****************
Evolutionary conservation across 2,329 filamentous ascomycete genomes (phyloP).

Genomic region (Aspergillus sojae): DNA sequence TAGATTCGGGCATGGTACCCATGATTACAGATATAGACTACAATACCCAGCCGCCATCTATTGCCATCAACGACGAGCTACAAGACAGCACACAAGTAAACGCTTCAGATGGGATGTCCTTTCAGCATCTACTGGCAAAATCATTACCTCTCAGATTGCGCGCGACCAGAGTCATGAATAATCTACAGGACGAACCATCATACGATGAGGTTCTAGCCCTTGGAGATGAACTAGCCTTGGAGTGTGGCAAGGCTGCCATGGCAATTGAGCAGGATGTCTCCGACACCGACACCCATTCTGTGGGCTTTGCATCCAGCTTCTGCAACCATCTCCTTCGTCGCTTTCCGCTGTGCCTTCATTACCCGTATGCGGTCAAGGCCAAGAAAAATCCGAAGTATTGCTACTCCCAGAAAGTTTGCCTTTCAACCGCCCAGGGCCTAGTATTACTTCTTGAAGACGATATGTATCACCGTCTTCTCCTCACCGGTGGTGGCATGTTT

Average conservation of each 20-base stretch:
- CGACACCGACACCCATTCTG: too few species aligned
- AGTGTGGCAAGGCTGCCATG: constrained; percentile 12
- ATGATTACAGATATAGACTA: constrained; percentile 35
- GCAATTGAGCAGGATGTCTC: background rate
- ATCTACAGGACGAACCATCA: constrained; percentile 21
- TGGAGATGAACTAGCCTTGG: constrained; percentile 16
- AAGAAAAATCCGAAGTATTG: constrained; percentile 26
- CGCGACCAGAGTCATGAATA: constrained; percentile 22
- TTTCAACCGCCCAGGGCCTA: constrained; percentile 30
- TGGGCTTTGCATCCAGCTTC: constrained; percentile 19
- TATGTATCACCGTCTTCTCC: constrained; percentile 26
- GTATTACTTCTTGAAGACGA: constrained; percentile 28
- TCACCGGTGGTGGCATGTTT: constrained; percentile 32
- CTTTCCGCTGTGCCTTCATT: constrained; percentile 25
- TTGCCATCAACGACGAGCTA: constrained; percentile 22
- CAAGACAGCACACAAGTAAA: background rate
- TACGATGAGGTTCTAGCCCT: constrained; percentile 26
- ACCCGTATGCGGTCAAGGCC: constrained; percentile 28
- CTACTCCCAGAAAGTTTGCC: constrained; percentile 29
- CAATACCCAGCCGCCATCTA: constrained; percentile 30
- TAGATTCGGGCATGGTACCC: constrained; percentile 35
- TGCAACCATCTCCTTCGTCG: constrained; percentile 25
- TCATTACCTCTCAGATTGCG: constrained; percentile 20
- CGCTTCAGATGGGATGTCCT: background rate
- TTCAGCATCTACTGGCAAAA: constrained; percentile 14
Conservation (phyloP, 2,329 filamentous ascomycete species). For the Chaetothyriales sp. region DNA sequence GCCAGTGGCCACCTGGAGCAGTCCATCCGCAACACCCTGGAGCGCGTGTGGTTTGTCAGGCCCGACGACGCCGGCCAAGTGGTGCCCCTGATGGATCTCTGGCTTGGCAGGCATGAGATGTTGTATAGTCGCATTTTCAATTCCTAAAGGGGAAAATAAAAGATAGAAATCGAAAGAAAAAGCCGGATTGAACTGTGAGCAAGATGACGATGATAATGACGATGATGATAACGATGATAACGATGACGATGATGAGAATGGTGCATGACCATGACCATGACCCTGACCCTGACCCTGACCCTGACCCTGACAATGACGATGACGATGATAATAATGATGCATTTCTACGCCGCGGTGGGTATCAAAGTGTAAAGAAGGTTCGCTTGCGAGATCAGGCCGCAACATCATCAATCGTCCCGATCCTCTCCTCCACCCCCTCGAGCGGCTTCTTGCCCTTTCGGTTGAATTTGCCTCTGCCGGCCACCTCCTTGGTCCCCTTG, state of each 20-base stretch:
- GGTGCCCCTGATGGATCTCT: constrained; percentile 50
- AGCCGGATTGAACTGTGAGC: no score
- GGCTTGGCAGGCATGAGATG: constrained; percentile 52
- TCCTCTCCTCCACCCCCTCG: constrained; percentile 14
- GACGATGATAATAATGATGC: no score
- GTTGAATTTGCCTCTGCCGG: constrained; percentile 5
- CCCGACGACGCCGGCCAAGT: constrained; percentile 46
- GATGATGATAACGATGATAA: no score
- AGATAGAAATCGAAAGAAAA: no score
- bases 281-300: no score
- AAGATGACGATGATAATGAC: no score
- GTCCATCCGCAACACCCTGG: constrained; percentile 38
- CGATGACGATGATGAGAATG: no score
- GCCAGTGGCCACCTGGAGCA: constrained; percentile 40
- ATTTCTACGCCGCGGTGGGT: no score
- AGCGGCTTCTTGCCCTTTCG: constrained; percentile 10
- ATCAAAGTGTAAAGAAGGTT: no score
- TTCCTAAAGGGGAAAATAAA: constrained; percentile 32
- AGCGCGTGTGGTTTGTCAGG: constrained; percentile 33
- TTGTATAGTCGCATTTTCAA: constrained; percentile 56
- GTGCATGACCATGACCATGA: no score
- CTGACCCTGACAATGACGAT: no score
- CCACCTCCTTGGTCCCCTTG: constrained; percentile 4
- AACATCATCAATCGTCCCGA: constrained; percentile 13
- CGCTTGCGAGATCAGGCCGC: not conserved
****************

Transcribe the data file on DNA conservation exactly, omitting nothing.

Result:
Evolutionary conservation across 2,329 filamentous ascomycete genomes (phyloP).

Genomic region (Aspergillus sojae): DNA sequence TAGATTCGGGCATGGTACCCATGATTACAGATATAGACTACAATACCCAGCCGCCATCTATTGCCATCAACGACGAGCTACAAGACAGCACACAAGTAAACGCTTCAGATGGGATGTCCTTTCAGCATCTACTGGCAAAATCATTACCTCTCAGATTGCGCGCGACCAGAGTCATGAATAATCTACAGGACGAACCATCATACGATGAGGTTCTAGCCCTTGGAGATGAACTAGCCTTGGAGTGTGGCAAGGCTGCCATGGCAATTGAGCAGGATGTCTCCGACACCGACACCCATTCTGTGGGCTTTGCATCCAGCTTCTGCAACCATCTCCTTCGTCGCTTTCCGCTGTGCCTTCATTACCCGTATGCGGTCAAGGCCAAGAAAAATCCGAAGTATTGCTACTCCCAGAAAGTTTGCCTTTCAACCGCCCAGGGCCTAGTATTACTTCTTGAAGACGATATGTATCACCGTCTTCTCCTCACCGGTGGTGGCATGTTT

Average conservation of each 20-base stretch:
- CGACACCGACACCCATTCTG: too few species aligned
- AGTGTGGCAAGGCTGCCATG: constrained; percentile 12
- ATGATTACAGATATAGACTA: constrained; percentile 35
- GCAATTGAGCAGGATGTCTC: background rate
- ATCTACAGGACGAACCATCA: constrained; percentile 21
- TGGAGATGAACTAGCCTTGG: constrained; percentile 16
- AAGAAAAATCCGAAGTATTG: constrained; percentile 26
- CGCGACCAGAGTCATGAATA: constrained; percentile 22
- TTTCAACCGCCCAGGGCCTA: constrained; percentile 30
- TGGGCTTTGCATCCAGCTTC: constrained; percentile 19
- TATGTATCACCGTCTTCTCC: constrained; percentile 26
- GTATTACTTCTTGAAGACGA: constrained; percentile 28
- TCACCGGTGGTGGCATGTTT: constrained; percentile 32
- CTTTCCGCTGTGCCTTCATT: constrained; percentile 25
- TTGCCATCAACGACGAGCTA: constrained; percentile 22
- CAAGACAGCACACAAGTAAA: background rate
- TACGATGAGGTTCTAGCCCT: constrained; percentile 26
- ACCCGTATGCGGTCAAGGCC: constrained; percentile 28
- CTACTCCCAGAAAGTTTGCC: constrained; percentile 29
- CAATACCCAGCCGCCATCTA: constrained; percentile 30
- TAGATTCGGGCATGGTACCC: constrained; percentile 35
- TGCAACCATCTCCTTCGTCG: constrained; percentile 25
- TCATTACCTCTCAGATTGCG: constrained; percentile 20
- CGCTTCAGATGGGATGTCCT: background rate
- TTCAGCATCTACTGGCAAAA: constrained; percentile 14
Conservation (phyloP, 2,329 filamentous ascomycete species). For the Chaetothyriales sp. region DNA sequence GCCAGTGGCCACCTGGAGCAGTCCATCCGCAACACCCTGGAGCGCGTGTGGTTTGTCAGGCCCGACGACGCCGGCCAAGTGGTGCCCCTGATGGATCTCTGGCTTGGCAGGCATGAGATGTTGTATAGTCGCATTTTCAATTCCTAAAGGGGAAAATAAAAGATAGAAATCGAAAGAAAAAGCCGGATTGAACTGTGAGCAAGATGACGATGATAATGACGATGATGATAACGATGATAACGATGACGATGATGAGAATGGTGCATGACCATGACCATGACCCTGACCCTGACCCTGACCCTGACCCTGACAATGACGATGACGATGATAATAATGATGCATTTCTACGCCGCGGTGGGTATCAAAGTGTAAAGAAGGTTCGCTTGCGAGATCAGGCCGCAACATCATCAATCGTCCCGATCCTCTCCTCCACCCCCTCGAGCGGCTTCTTGCCCTTTCGGTTGAATTTGCCTCTGCCGGCCACCTCCTTGGTCCCCTTG, state of each 20-base stretch:
- GGTGCCCCTGATGGATCTCT: constrained; percentile 50
- AGCCGGATTGAACTGTGAGC: no score
- GGCTTGGCAGGCATGAGATG: constrained; percentile 52
- TCCTCTCCTCCACCCCCTCG: constrained; percentile 14
- GACGATGATAATAATGATGC: no score
- GTTGAATTTGCCTCTGCCGG: constrained; percentile 5
- CCCGACGACGCCGGCCAAGT: constrained; percentile 46
- GATGATGATAACGATGATAA: no score
- AGATAGAAATCGAAAGAAAA: no score
- bases 281-300: no score
- AAGATGACGATGATAATGAC: no score
- GTCCATCCGCAACACCCTGG: constrained; percentile 38
- CGATGACGATGATGAGAATG: no score
- GCCAGTGGCCACCTGGAGCA: constrained; percentile 40
- ATTTCTACGCCGCGGTGGGT: no score
- AGCGGCTTCTTGCCCTTTCG: constrained; percentile 10
- ATCAAAGTGTAAAGAAGGTT: no score
- TTCCTAAAGGGGAAAATAAA: constrained; percentile 32
- AGCGCGTGTGGTTTGTCAGG: constrained; percentile 33
- TTGTATAGTCGCATTTTCAA: constrained; percentile 56
- GTGCATGACCATGACCATGA: no score
- CTGACCCTGACAATGACGAT: no score
- CCACCTCCTTGGTCCCCTTG: constrained; percentile 4
- AACATCATCAATCGTCCCGA: constrained; percentile 13
- CGCTTGCGAGATCAGGCCGC: not conserved